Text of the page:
Tracking people with dementia when they wander
In Part 1 I outline the basic issues pertaining to urban search and make the case for a specialized resource.
In Part 2 I address some of the government response to the growing instances of dementia in the population and how there does not seem to be a component to address wandering.
In Part 4 I talk about alerting systems to let the public know when a vulnerable senior is missing.
Earlier this year I attended the Vancouver Island communications workshop at the invitation of my Comox Valley SAR friend Merrick and got my first introduction to Project Lifesaver, one of the organizations that builds and sells equipment to help locate missing dementia subjects.
Ken Needen from Arrowsmith SAR presented his group’s experience using the technology. I’d been vaguely aware of various technologies to assist with this problem and this was my first exposure.
The main Project Lifesaver equipment consists of a radio transmitter in the form of a wrist or ankle band that the subject wears and cannot take off. The goal here is for it to be low profile and not irritating to the client’s wrist. The device emits a intermittent signal on a specified frequency. The frequency encodes an ID so multiple clients can be in the same general area. The transmitter requires a battery change about once a month.
SAR teams looking for the a missing subject with such a device use basic Radio Direction Finding (RDF) techniques virtually identical to those used by avalanche beacons, wildlife biologists and others who’ve used this technology for the last few decades.
Surrey SAR member Jordan Hillier is trained to use the Project Lifesaver equipment, and says the following:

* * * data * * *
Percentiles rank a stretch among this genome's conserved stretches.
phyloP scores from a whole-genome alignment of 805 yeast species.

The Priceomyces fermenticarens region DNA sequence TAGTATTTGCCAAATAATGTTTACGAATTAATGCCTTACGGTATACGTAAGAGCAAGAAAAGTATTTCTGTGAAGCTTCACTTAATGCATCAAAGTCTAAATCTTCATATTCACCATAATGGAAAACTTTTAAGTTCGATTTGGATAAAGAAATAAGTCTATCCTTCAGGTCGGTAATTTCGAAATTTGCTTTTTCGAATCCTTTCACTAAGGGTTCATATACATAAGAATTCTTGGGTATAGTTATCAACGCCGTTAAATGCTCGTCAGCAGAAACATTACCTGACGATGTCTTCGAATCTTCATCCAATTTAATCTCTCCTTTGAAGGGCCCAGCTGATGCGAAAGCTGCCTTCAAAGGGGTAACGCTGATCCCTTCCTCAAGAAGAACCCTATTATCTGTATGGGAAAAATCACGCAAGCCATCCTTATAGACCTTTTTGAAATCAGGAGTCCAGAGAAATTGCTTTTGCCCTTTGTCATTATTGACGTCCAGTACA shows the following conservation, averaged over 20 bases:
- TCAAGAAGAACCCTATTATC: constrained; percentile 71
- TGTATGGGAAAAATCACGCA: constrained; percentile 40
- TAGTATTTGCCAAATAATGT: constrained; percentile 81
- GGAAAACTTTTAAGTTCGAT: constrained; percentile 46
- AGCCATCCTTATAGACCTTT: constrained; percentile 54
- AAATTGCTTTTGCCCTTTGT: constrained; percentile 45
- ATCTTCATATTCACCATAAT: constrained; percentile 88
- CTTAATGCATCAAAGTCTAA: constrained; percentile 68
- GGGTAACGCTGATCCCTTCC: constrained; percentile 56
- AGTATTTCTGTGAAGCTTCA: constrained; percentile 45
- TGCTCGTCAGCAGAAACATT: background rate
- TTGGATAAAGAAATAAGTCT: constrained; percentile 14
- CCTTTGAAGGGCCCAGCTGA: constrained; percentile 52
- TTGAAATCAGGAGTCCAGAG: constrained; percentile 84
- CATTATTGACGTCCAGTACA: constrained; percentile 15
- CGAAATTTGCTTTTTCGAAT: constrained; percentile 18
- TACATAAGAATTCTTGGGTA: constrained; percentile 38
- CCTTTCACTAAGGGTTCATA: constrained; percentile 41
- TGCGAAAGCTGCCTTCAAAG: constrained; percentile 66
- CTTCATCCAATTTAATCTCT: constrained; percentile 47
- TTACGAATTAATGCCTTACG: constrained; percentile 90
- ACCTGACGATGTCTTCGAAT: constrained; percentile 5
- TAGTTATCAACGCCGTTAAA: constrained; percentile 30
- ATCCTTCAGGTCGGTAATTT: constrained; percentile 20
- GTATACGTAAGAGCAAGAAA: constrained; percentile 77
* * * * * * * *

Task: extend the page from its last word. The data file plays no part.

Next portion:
There are a couple of different versions of the project lifesaver receiver units, but they all can narrow right in on a transmitter. Normally you use an omnidirectional antenna mounted to a vehicle to quickly cover ground in an expanding pattern until you acquire a signal, and then use a highly directional antenna to follow the loudest paths until you find the subject. The range of is much greater with the directional antenna so by the time you have a signal in the vehicle, there’s something quite strong to follow when you get out on foot. It’s extremely similar to using a something like an Ortovox F1 analogue transceiver when you work through the directional search except for the fact that reflective surfaces can redirect the signal significantly. If you make sure you’re following the strongest signal you will always get to the transmitter even if it takes you through some reflections.
Critics will say that the approach is very old-shioned in this age of GPS and cellular equipment, but in my opinion it seems to be well designed — it’s cheap, effective, and it is very reliable and hits the sweet spot in the terms of cost and power efficiency.
Project Lifesaver does have a GPS/Cellular solution which you can read about on their web site.
The program appears to have been implemented in various places in Canada with good results, including Surrey SAR and Arrowsmith SAR as mentioned above.
Unfortunately there is no subsidy for this equipment, either for the end-users (the caregivers who need it for someone with dementia), nor for the SAR teams who need to purchase the equipment and training and full rates.
As mentioned yesterday, any research and development of care for people with dementia should include a harm reduction strategy for when they wander.